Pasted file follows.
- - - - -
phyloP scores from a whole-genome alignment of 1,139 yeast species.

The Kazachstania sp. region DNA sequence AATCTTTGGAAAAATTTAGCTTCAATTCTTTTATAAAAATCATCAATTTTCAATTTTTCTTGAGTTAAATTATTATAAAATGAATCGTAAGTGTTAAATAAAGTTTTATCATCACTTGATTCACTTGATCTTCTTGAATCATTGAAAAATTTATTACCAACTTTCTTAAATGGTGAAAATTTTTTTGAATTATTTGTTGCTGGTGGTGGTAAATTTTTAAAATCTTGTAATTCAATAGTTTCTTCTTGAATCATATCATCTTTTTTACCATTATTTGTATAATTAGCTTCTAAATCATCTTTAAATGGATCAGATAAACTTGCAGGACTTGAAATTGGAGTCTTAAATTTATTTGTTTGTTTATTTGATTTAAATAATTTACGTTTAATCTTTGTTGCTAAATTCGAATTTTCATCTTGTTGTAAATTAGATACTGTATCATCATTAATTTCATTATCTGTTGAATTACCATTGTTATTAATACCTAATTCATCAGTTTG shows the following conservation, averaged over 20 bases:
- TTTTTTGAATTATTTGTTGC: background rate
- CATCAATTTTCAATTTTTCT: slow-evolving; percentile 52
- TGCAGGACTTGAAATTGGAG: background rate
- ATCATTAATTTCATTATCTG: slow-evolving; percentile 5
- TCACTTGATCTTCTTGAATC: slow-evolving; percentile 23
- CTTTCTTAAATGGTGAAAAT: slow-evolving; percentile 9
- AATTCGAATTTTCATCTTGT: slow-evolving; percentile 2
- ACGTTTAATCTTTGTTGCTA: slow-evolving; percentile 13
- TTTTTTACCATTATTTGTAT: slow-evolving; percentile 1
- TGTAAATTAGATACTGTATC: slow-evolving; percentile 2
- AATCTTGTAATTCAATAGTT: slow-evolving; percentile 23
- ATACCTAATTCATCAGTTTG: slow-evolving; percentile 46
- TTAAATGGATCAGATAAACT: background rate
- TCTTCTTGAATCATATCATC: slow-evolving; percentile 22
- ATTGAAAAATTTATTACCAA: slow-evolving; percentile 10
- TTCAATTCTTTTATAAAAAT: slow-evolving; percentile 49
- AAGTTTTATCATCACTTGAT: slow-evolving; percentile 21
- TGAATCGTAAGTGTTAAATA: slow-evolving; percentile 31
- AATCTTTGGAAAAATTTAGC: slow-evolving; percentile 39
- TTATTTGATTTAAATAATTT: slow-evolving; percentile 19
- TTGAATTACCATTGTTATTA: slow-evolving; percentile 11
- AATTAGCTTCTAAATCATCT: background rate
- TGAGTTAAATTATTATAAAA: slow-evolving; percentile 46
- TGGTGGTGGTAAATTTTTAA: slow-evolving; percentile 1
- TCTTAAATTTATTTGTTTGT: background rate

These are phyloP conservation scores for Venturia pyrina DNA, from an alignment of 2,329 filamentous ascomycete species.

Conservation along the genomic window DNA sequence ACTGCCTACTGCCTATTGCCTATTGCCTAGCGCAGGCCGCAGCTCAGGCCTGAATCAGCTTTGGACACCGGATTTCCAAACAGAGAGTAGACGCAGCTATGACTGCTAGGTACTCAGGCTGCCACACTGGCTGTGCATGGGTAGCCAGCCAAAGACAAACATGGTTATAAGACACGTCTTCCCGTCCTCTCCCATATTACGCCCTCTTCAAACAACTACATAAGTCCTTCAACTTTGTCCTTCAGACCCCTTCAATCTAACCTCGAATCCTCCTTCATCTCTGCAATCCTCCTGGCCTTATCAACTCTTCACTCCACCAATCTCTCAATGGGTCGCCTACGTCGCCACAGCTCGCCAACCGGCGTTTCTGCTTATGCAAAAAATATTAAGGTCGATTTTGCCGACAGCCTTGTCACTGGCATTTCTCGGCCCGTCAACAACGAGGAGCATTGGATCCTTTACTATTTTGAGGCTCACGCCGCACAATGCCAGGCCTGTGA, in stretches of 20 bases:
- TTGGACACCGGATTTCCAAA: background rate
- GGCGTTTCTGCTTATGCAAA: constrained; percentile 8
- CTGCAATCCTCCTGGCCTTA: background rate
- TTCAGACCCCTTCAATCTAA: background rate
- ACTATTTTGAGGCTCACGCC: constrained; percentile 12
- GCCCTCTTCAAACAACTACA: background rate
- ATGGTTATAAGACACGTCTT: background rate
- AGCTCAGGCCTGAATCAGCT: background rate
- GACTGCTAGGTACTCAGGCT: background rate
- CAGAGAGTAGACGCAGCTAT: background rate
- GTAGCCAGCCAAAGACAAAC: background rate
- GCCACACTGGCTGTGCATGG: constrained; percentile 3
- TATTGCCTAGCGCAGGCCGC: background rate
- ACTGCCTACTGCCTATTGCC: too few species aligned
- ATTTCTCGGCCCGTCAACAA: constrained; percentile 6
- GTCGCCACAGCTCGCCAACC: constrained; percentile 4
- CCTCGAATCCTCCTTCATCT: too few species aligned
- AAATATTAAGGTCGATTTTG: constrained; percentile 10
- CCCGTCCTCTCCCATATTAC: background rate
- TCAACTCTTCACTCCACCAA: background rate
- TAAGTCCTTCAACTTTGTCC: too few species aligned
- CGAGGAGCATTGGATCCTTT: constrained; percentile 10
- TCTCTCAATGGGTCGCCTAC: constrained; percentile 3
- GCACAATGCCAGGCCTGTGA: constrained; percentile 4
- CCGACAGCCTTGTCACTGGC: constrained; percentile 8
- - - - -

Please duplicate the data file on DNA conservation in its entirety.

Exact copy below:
phyloP scores from a whole-genome alignment of 1,139 yeast species.

The Kazachstania sp. region DNA sequence AATCTTTGGAAAAATTTAGCTTCAATTCTTTTATAAAAATCATCAATTTTCAATTTTTCTTGAGTTAAATTATTATAAAATGAATCGTAAGTGTTAAATAAAGTTTTATCATCACTTGATTCACTTGATCTTCTTGAATCATTGAAAAATTTATTACCAACTTTCTTAAATGGTGAAAATTTTTTTGAATTATTTGTTGCTGGTGGTGGTAAATTTTTAAAATCTTGTAATTCAATAGTTTCTTCTTGAATCATATCATCTTTTTTACCATTATTTGTATAATTAGCTTCTAAATCATCTTTAAATGGATCAGATAAACTTGCAGGACTTGAAATTGGAGTCTTAAATTTATTTGTTTGTTTATTTGATTTAAATAATTTACGTTTAATCTTTGTTGCTAAATTCGAATTTTCATCTTGTTGTAAATTAGATACTGTATCATCATTAATTTCATTATCTGTTGAATTACCATTGTTATTAATACCTAATTCATCAGTTTG shows the following conservation, averaged over 20 bases:
- TTTTTTGAATTATTTGTTGC: background rate
- CATCAATTTTCAATTTTTCT: slow-evolving; percentile 52
- TGCAGGACTTGAAATTGGAG: background rate
- ATCATTAATTTCATTATCTG: slow-evolving; percentile 5
- TCACTTGATCTTCTTGAATC: slow-evolving; percentile 23
- CTTTCTTAAATGGTGAAAAT: slow-evolving; percentile 9
- AATTCGAATTTTCATCTTGT: slow-evolving; percentile 2
- ACGTTTAATCTTTGTTGCTA: slow-evolving; percentile 13
- TTTTTTACCATTATTTGTAT: slow-evolving; percentile 1
- TGTAAATTAGATACTGTATC: slow-evolving; percentile 2
- AATCTTGTAATTCAATAGTT: slow-evolving; percentile 23
- ATACCTAATTCATCAGTTTG: slow-evolving; percentile 46
- TTAAATGGATCAGATAAACT: background rate
- TCTTCTTGAATCATATCATC: slow-evolving; percentile 22
- ATTGAAAAATTTATTACCAA: slow-evolving; percentile 10
- TTCAATTCTTTTATAAAAAT: slow-evolving; percentile 49
- AAGTTTTATCATCACTTGAT: slow-evolving; percentile 21
- TGAATCGTAAGTGTTAAATA: slow-evolving; percentile 31
- AATCTTTGGAAAAATTTAGC: slow-evolving; percentile 39
- TTATTTGATTTAAATAATTT: slow-evolving; percentile 19
- TTGAATTACCATTGTTATTA: slow-evolving; percentile 11
- AATTAGCTTCTAAATCATCT: background rate
- TGAGTTAAATTATTATAAAA: slow-evolving; percentile 46
- TGGTGGTGGTAAATTTTTAA: slow-evolving; percentile 1
- TCTTAAATTTATTTGTTTGT: background rate

These are phyloP conservation scores for Venturia pyrina DNA, from an alignment of 2,329 filamentous ascomycete species.

Conservation along the genomic window DNA sequence ACTGCCTACTGCCTATTGCCTATTGCCTAGCGCAGGCCGCAGCTCAGGCCTGAATCAGCTTTGGACACCGGATTTCCAAACAGAGAGTAGACGCAGCTATGACTGCTAGGTACTCAGGCTGCCACACTGGCTGTGCATGGGTAGCCAGCCAAAGACAAACATGGTTATAAGACACGTCTTCCCGTCCTCTCCCATATTACGCCCTCTTCAAACAACTACATAAGTCCTTCAACTTTGTCCTTCAGACCCCTTCAATCTAACCTCGAATCCTCCTTCATCTCTGCAATCCTCCTGGCCTTATCAACTCTTCACTCCACCAATCTCTCAATGGGTCGCCTACGTCGCCACAGCTCGCCAACCGGCGTTTCTGCTTATGCAAAAAATATTAAGGTCGATTTTGCCGACAGCCTTGTCACTGGCATTTCTCGGCCCGTCAACAACGAGGAGCATTGGATCCTTTACTATTTTGAGGCTCACGCCGCACAATGCCAGGCCTGTGA, in stretches of 20 bases:
- TTGGACACCGGATTTCCAAA: background rate
- GGCGTTTCTGCTTATGCAAA: constrained; percentile 8
- CTGCAATCCTCCTGGCCTTA: background rate
- TTCAGACCCCTTCAATCTAA: background rate
- ACTATTTTGAGGCTCACGCC: constrained; percentile 12
- GCCCTCTTCAAACAACTACA: background rate
- ATGGTTATAAGACACGTCTT: background rate
- AGCTCAGGCCTGAATCAGCT: background rate
- GACTGCTAGGTACTCAGGCT: background rate
- CAGAGAGTAGACGCAGCTAT: background rate
- GTAGCCAGCCAAAGACAAAC: background rate
- GCCACACTGGCTGTGCATGG: constrained; percentile 3
- TATTGCCTAGCGCAGGCCGC: background rate
- ACTGCCTACTGCCTATTGCC: too few species aligned
- ATTTCTCGGCCCGTCAACAA: constrained; percentile 6
- GTCGCCACAGCTCGCCAACC: constrained; percentile 4
- CCTCGAATCCTCCTTCATCT: too few species aligned
- AAATATTAAGGTCGATTTTG: constrained; percentile 10
- CCCGTCCTCTCCCATATTAC: background rate
- TCAACTCTTCACTCCACCAA: background rate
- TAAGTCCTTCAACTTTGTCC: too few species aligned
- CGAGGAGCATTGGATCCTTT: constrained; percentile 10
- TCTCTCAATGGGTCGCCTAC: constrained; percentile 3
- GCACAATGCCAGGCCTGTGA: constrained; percentile 4
- CCGACAGCCTTGTCACTGGC: constrained; percentile 8